I believe there is a programming option to change and soften your shiftpoints. And If I'm not mistaken computer hardware available to swap that firmware on the fly, as needed.
Lastly, you know the hard shift and screaming RPMs are coming, so just hit the hazard lights and ease off and make the gear change manually when more appropriate. Exert some manual control on what's going to happen anyway. Don't kill your motor or trans trying to maintain a higher speed. Pull over and let backed-up traffic pass you when you reach your state's limit (in CA I think it is 5 vehicles stacked behind you)

IMAO it's these high load high RPM steep grade climbs that kill the 4L60. Trans temp is the key concern. Amend or improve that if you haven't already. I'm getting crazy low trans temps with my cooler install (verified with a laser thermometer, I have got the right data selected for my Torque app trans temp gauge). But I'm rarely topping 4-5k', not your 11k. 11k's rough on any vehicle not tuned for it, even computer-controlled and fuel injected. Even without towing a load.
So to answer your questions in order:

1. Yes, factory tow package with cooler and 145a alternator (alternator replaced in 2017.)
2. Octane: Yes, I'm a cheap SOB and typically run 85 (identical to 87 in the lower parts of the country) so I've never tried higher octane. I'm getting close to the bottom of the tank so I may give that a try, if for no other reason than to eliminate it as a possible cause!
3. Vehicle's "home" was originally Wisconsin but has been in Colorado since at least 2012, and battery has been replaced more than once so the ECM has certainly had time to "learn" the altitude.
4. I've gotten into the practice when climbing steep hills to go ahead and downshift manually to 2nd. Really, if it would stay in 2nd I'd be fine with it, the problem is that even in 2nd it sometimes bogs down slow enough to drop down to 1st for a few seconds and then jumps back up to 2nd. That's what I'm trying to avoid. Gears 3 and 4 aren't even a dream when climbing.

WRT trans temp, I'm running a SGII and I also have a trans temp gauge on the dash (had the dash rebuilt by Circuit Board Medics and had them add the trans temp gauge from the 6.0 V8 models - apparently all GMT800 trucks are actually wired for the trans temp gauge, but GM only put them on the trucks that have the 6.0 and larger motors.) On the SG I am seeing normal trans temps (on flat or intermittent up/down hills) in the 160 - 180 range. When climbing a steep hill, the trans normally goes up to about 210-215 but has gotten as high as 219. When I start going downhill again, the trans temps quickly drop below 200.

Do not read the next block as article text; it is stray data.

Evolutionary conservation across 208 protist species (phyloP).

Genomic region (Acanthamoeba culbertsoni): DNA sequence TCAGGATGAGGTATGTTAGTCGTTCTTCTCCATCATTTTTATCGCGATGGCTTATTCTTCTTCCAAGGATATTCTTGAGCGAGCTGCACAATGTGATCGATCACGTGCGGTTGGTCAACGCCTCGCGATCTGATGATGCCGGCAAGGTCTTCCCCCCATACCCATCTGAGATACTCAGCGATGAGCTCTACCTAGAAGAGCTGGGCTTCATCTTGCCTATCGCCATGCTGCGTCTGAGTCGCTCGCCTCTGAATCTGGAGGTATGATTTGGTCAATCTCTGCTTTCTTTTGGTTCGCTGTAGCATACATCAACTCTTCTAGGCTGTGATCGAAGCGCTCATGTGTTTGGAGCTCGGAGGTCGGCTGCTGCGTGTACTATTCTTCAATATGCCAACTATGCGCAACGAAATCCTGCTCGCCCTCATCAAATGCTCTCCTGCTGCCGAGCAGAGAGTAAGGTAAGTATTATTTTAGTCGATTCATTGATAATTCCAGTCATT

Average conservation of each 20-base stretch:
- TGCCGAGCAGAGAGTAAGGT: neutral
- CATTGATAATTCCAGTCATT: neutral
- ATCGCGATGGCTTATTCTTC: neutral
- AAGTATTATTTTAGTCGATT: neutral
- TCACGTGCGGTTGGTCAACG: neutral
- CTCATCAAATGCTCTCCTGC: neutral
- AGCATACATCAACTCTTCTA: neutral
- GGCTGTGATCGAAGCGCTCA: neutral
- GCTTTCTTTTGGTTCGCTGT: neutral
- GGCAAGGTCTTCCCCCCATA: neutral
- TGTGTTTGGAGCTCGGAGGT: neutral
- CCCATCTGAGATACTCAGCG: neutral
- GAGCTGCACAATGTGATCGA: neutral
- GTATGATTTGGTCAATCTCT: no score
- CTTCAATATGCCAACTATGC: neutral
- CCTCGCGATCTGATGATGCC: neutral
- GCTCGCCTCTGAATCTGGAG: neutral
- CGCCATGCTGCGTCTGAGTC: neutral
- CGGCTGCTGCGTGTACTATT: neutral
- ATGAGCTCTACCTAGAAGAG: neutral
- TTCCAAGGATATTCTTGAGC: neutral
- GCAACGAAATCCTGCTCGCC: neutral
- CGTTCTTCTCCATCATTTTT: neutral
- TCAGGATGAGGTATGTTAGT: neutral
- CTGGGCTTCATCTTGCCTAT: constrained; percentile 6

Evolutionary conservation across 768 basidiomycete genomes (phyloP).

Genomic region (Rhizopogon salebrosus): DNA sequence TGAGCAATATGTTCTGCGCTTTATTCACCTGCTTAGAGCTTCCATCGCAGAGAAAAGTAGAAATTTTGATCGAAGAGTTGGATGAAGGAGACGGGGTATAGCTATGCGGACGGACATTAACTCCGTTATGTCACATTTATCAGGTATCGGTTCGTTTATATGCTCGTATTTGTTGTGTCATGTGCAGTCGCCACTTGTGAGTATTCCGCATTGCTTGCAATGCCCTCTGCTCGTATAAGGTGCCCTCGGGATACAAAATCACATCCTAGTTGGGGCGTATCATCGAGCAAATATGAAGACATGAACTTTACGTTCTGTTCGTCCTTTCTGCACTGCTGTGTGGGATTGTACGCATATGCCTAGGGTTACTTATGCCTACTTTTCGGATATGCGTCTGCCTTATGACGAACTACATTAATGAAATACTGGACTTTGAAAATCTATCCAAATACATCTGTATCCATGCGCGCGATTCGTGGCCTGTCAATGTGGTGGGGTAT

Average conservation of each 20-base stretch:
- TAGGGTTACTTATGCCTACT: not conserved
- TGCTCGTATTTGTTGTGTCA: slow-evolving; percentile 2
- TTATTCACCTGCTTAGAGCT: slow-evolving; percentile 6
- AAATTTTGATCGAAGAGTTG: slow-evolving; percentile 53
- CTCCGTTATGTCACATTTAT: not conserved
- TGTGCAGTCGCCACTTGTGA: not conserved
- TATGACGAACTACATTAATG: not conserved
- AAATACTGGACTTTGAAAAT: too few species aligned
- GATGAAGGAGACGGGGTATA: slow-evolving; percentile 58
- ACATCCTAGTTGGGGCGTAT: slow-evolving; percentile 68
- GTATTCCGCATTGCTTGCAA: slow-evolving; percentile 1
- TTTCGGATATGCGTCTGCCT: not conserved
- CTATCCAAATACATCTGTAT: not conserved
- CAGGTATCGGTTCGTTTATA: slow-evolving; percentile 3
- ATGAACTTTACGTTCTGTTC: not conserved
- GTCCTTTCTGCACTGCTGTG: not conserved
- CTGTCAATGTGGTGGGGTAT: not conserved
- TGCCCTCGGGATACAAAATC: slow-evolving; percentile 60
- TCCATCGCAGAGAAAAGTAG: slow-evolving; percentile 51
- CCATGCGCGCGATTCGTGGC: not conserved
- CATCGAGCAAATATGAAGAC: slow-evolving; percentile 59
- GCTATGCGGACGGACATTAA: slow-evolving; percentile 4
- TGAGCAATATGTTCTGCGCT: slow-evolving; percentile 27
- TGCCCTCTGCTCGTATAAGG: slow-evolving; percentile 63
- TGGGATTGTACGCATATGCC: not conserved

rkj__

Adventurer
I'm no expert, but I think a good custom tune might be all it takes to avoid that short, and annoying shift into first. Depending on how short you are on power, tuning for a midgrade fuel might be beneficial.

I've been towing my T@b with a GMC Canyon (242HP, 3.73 gears, 5,500 lb tow rating, 32" tires), and I live in a pretty flat part of the world (Southern Ontario, Canada), but when I got into the hills of PA, 4,200 RPM is how I maintained speed up a steep grade. I never encountered the length of hills you see out west though, so those high RPMs were not held for very long. The truck was pretty good at picking a gear, and holding it.

Random side note, I just bought a GMC Sierra 1500 (355HP, 3.42 gears, 9,200 lb tow rating, 32" tires), and I'm really looking forward to hooking up the T@b and heading north. The truck should be able to deliver a quiet and smooth tow.
 

DailyExpedition

Active member
Does your vehicle have the towing option package, do you have the Tow/Haul mode and if so do you use it?
What octane of fuel do you use, have you tried higher octane on these uphill trips?